• High-engagement firms experienced an earnings-per-share (EPS) growth rate of 28 percent, compared with an 11.2 percent decline for firms with low levels of engagement (Towers Perrin survey; July 2008).

• Public organizations ranking in the top quartile of employee engagement had earnings per share (EPS) more than two-and-a-half times greater than organizations that were below average (Gallup Management Journal survey; January 12, 2006).

Knowledge & Skills

At a recent Marcus Evans conference, Rick DeMarco, director of Internal Brand Alignment for Hewlett-Packard, summarized the approach taken by H-P and other companies presenting their case studies: “The employee engagement framework is about creating brand ambassadors—informing everyone on the brand values, reinforcing the necessary knowledge and skills, and inspiring and empowering people.”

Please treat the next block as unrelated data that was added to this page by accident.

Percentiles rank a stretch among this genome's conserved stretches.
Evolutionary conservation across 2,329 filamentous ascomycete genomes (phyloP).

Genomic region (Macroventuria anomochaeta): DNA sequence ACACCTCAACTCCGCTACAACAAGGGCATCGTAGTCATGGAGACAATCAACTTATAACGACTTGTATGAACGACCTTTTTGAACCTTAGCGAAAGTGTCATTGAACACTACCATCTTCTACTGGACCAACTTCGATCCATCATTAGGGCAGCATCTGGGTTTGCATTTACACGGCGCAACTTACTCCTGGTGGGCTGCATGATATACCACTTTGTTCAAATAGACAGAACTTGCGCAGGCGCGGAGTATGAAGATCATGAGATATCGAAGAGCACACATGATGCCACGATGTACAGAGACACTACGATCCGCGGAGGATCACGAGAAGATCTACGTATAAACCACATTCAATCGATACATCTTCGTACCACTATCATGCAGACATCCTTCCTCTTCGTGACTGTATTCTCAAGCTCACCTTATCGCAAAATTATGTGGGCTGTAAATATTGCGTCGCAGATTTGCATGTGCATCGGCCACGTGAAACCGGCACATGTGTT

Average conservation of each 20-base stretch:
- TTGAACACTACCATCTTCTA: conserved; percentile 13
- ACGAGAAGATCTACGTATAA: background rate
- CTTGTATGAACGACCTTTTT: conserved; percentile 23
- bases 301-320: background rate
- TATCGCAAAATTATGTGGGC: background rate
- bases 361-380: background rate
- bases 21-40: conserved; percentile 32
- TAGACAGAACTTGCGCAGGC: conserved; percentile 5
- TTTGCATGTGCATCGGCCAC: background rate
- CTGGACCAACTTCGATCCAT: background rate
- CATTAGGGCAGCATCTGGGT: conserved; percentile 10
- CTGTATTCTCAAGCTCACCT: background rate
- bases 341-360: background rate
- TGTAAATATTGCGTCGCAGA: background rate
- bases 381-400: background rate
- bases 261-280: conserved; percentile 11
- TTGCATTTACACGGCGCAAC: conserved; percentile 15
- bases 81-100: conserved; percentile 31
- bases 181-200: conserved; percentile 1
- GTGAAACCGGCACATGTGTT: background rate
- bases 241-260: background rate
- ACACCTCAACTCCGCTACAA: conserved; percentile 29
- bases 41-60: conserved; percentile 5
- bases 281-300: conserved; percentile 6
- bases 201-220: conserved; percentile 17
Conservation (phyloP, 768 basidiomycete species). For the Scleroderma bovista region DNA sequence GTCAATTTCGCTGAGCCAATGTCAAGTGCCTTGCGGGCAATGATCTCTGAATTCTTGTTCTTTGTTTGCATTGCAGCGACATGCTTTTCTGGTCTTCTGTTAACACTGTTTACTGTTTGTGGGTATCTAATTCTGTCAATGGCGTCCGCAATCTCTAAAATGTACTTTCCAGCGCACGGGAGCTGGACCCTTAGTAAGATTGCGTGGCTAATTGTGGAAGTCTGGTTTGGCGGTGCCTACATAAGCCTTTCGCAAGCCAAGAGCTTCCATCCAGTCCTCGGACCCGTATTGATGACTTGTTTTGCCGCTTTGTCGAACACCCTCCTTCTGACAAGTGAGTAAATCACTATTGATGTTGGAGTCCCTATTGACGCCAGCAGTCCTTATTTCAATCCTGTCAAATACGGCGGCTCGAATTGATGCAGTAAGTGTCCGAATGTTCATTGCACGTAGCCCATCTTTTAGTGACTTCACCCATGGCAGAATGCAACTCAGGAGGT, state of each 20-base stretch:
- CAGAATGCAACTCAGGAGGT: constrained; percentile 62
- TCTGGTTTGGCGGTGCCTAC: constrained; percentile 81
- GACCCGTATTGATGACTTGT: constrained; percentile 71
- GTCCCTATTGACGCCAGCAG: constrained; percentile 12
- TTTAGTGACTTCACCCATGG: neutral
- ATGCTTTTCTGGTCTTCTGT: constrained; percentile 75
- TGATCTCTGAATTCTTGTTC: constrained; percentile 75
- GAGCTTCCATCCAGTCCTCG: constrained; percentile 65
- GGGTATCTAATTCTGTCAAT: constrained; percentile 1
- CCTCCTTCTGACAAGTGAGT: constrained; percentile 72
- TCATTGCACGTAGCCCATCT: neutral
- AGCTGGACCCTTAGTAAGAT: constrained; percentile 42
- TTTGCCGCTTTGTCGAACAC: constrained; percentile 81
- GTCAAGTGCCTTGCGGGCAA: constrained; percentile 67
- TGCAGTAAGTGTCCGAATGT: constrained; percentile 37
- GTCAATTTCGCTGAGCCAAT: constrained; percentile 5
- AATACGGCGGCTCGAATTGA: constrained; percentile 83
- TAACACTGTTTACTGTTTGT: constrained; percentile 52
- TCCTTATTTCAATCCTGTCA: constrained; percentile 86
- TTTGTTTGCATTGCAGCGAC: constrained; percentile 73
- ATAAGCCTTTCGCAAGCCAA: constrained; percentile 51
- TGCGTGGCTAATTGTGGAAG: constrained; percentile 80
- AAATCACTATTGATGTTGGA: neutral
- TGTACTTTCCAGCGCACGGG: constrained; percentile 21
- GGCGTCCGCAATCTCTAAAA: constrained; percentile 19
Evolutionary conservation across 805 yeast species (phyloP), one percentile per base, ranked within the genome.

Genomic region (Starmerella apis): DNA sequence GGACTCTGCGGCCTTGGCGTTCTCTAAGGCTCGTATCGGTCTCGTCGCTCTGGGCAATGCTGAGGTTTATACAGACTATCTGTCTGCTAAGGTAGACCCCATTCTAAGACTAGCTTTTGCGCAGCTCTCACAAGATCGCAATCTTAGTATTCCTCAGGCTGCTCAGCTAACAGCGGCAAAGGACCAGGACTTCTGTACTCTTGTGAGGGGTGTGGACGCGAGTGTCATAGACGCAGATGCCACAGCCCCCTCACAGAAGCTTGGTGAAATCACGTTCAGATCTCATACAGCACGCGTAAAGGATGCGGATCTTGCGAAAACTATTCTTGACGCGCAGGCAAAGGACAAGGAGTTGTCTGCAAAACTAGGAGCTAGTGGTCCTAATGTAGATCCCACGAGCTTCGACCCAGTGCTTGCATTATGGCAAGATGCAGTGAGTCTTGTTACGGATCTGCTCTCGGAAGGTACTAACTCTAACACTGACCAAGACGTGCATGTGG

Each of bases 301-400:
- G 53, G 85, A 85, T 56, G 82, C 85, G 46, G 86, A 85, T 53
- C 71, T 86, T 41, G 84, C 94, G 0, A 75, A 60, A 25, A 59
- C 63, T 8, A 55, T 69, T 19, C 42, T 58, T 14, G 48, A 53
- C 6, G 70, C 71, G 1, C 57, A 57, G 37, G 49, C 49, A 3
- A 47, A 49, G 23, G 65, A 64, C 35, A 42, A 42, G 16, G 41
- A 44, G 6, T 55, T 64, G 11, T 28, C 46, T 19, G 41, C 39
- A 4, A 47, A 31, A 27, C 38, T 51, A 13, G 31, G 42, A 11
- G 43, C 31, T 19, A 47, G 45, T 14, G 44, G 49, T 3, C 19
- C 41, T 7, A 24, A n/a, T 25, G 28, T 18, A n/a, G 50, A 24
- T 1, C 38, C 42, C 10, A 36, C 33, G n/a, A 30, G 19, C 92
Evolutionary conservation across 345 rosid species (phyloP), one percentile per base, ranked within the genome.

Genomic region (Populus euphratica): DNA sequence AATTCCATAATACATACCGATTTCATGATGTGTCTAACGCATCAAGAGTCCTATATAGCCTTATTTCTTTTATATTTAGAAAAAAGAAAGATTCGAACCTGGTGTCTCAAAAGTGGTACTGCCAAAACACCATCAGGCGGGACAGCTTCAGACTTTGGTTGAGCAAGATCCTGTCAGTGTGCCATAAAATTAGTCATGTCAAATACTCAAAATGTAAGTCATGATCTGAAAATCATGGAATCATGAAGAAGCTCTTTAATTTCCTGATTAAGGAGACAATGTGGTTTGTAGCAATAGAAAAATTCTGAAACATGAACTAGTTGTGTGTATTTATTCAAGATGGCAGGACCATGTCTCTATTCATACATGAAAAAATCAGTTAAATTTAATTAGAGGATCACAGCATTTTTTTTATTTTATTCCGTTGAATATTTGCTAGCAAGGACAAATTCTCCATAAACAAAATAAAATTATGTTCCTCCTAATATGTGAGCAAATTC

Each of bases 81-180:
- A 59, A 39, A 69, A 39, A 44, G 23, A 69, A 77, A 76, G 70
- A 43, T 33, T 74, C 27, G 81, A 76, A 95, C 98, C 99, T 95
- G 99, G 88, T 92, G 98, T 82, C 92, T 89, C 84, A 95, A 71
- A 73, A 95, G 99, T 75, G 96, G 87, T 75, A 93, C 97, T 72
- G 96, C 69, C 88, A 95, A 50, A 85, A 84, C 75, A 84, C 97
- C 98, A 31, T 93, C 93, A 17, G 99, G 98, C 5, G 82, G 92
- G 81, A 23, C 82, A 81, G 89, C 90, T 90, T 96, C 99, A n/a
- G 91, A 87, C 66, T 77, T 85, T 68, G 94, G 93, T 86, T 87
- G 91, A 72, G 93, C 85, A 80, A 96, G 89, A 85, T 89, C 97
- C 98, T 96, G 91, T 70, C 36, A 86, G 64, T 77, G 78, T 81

“Our surveys found huge gaps between the employees’ and customers’ views of the brands,” noted Gayle Deringer, director of the Global HR Design Group at McDonald’s. “The key is to simplify and focus on priorities, and to speak with one consistent message so that the employee can speak with the same message.”

Training is a critical part of McDonald’s strategy to inform all of the critical audiences of the brand proposition and how to translate that into everyone’s day-to-day work activities.

Opportunities for Training

Engagement has the potential to drive considerable demand for training at multiple levels, starting at the top. Enterprise engagement strategies require: